Wednesday, 12 December 2007

At the ball; part two

What happened next was that the lull in the dancing continued, to allow us to complete our progress across the hall to the table that had been reserved for us; and that our way took us past Rose, and David Porteous, who had indeed decided to brazen it out in public, and who had managed to get up some kind of a little party of their own, in an effort no doubt, to deflect attention from the fact that they were no longer of that one which contained Lady Macauley. That this was a situation entirely unprecedented for Rose, and that she had been made deeply uncomfortable by it, was evidenced by her unusually high colour, and the fact that there was a little glitter of something like defiance in her eyes, as she did her best to glance nonchalantly at us as we passed.

Lady Macauley had paused a moment beside their table, and seemed on the point of saying something; but had evidently decided against it, and moved on, having vouchsafed nothing more by way of recognition than the smallest, coldest little inclination of her head. Belle did stop however; Belle looked directly at Rose, and her voice it was that rang out with perfect clarity in a moment of silence to say, in what seemed to me an almost perfect replication of what her mother’s tone might have been, “How you must have hated us all these years – to have felt it necessary to go to such lengths to deceive us!”

She said no more than that, and she waited for no reply. But it seemed as if everyone in the room must have heard her – and though it may have been my imagination, I thought I saw Rose flinch, and David Porteous cast a look of sharp annoyance, almost of dislike, in her direction, at what was perhaps, for him, the most audible, and calculated public snub to which he had ever been subjected. Lady Macauley turned to give Belle a smile of approval; she was surprised, but evidently thought that on the whole it had been well said. Mrs Wilmot had heard it too, and uttered a little gasp, more of admiration than alarm. She was in strange company, it seemed to say; but she was sailing high, oh high indeed, and she wouldn’t have missed a minute of it! Bill and I had meantime exchanged the kind of quick glance which said that those two, Rose Mountjoy and David Porteous, had made their bed, and were probably going to have to lie in it together for the rest of their days – but that the pleasure of it was unlikely to be entirely unalloyed, for either of them.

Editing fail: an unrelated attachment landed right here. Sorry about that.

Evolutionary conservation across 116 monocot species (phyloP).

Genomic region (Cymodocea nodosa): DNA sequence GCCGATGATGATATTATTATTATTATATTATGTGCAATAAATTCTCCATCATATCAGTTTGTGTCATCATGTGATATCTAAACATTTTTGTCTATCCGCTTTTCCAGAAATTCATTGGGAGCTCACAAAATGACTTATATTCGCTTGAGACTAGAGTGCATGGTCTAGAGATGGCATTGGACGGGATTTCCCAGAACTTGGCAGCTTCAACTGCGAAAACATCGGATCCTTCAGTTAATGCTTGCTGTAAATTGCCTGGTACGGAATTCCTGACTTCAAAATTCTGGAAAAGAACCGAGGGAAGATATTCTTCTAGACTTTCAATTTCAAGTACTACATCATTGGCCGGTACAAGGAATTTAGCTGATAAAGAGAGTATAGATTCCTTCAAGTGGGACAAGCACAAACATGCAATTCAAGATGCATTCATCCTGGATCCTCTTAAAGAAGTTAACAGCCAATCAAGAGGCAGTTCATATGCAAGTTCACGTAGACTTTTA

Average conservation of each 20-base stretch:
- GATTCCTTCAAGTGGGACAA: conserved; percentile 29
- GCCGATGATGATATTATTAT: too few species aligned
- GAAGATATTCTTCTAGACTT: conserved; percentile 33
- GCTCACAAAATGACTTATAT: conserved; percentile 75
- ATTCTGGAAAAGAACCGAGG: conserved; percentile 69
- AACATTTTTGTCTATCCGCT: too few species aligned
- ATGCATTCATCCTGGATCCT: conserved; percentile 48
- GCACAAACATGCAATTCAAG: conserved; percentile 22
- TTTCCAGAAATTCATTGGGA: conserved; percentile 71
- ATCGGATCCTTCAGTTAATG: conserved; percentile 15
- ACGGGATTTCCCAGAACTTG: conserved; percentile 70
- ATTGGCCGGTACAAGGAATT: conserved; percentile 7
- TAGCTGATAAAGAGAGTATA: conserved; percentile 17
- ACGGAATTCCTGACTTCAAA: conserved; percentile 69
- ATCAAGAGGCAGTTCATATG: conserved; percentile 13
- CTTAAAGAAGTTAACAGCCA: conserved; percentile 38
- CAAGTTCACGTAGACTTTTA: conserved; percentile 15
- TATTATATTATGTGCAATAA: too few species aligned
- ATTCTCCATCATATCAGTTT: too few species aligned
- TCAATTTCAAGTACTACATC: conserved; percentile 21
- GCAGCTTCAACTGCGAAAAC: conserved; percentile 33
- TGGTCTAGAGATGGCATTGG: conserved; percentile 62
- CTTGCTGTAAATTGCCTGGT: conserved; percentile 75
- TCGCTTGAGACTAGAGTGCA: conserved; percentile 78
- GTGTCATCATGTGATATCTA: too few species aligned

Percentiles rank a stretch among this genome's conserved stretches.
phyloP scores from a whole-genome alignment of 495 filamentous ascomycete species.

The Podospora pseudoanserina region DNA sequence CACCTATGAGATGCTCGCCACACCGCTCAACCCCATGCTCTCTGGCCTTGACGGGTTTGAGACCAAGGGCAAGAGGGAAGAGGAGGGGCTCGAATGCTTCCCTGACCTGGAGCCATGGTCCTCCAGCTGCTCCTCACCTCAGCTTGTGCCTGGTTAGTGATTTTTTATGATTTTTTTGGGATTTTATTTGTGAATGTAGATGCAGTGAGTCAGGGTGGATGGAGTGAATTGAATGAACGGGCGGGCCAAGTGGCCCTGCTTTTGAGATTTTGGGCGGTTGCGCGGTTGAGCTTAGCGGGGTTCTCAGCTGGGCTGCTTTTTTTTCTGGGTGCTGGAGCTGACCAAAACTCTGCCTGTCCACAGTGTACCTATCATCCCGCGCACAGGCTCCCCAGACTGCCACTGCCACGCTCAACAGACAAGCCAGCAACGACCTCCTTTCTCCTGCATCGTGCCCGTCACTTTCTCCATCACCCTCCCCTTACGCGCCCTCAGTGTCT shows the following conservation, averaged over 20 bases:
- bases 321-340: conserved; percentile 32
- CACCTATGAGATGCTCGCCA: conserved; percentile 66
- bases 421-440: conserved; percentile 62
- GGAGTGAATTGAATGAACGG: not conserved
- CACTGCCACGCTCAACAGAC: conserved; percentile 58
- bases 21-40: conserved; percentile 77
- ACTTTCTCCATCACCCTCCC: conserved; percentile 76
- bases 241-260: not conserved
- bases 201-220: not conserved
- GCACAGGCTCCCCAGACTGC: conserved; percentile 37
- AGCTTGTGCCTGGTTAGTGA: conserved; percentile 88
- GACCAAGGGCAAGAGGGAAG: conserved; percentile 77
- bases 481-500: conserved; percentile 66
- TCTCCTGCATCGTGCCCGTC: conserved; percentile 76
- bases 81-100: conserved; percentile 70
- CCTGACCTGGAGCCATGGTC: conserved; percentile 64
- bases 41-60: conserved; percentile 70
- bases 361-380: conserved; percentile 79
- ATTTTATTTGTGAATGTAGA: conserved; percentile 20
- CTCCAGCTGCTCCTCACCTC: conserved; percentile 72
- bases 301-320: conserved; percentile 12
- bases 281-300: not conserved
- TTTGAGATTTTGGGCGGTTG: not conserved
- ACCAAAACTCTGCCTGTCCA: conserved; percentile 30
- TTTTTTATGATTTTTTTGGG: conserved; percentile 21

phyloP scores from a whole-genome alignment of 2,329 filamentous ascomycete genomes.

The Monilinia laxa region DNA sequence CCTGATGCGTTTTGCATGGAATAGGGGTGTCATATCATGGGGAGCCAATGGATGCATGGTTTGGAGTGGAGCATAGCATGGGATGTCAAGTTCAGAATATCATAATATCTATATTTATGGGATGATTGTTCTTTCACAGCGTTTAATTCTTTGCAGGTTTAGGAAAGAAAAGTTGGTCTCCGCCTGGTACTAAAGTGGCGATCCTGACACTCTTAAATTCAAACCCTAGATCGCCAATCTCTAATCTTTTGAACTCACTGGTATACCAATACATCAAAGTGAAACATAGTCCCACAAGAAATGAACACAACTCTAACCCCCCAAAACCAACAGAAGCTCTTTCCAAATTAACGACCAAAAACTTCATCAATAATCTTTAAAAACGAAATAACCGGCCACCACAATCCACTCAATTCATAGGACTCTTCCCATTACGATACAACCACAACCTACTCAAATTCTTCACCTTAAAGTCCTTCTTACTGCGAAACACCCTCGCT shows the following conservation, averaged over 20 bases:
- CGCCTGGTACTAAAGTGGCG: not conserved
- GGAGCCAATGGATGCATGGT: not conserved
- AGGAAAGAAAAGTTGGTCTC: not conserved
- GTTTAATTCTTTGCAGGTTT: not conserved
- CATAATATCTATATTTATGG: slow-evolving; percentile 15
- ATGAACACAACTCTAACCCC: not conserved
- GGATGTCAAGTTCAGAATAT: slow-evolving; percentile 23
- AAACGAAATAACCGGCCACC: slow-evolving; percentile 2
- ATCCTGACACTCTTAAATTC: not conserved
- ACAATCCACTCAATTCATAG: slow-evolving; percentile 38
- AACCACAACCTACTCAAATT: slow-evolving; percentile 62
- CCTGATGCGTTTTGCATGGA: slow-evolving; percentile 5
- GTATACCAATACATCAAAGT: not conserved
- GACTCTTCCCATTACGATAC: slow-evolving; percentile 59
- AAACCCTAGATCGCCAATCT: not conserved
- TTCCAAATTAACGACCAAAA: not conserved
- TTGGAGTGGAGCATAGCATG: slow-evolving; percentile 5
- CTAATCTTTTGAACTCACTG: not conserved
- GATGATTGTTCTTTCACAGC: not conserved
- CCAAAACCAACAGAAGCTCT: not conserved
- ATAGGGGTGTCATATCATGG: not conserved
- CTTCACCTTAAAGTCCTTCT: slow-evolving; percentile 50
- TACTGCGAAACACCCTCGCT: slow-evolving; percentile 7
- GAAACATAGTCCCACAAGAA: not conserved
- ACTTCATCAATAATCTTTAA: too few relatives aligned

It hardly seemed necessary to think much more about either of those two, after that. Even though their group contained Imogen of course; and Imogen was looking svelte and stunning in a silver gown that Mrs Wilmot let it be known Rose had helped her choose. Imogen was the centre of much attention among the younger contingent whom Will himself had invited along; she laughed, and danced, and shone; she was determined to carry everything before her - and Will Macauley’s despairing glance was constantly being dragged in her direction, in spite of all his grandmother’s strictures.

Will himself danced dutifully with this one and that. With Angelica, uncomfortably, at first; until she too was discovered by the younger group, and his attentions were no longer required; and after that with his grandmother, his aunt, his mother – and with me. Poor Will’s personal penance involved his dancing even with Mrs Wilmot; upon whom however, the music, and the occasion - her daughter’s sudden success among the elegantly turned-out young men, and several glasses of good champagne - had together wrought such an effect that she was evidently prepared to forgive him everything. Lady Macauley’s little strategy was working perfectly. Mrs Wilmot, whom everybody was suddenly, and with some degree of awkwardness, calling Avril – Mrs Wilmot was quite simply having the time of her life. She had been elevated all at once to the ranks of the grand and glorious; she was being danced-with by Bill, and Jack Macauley, and Tomek; she consented even to stand up with Roland Baines, who did his modest best by her - and every last shred of her resistance had fallen away.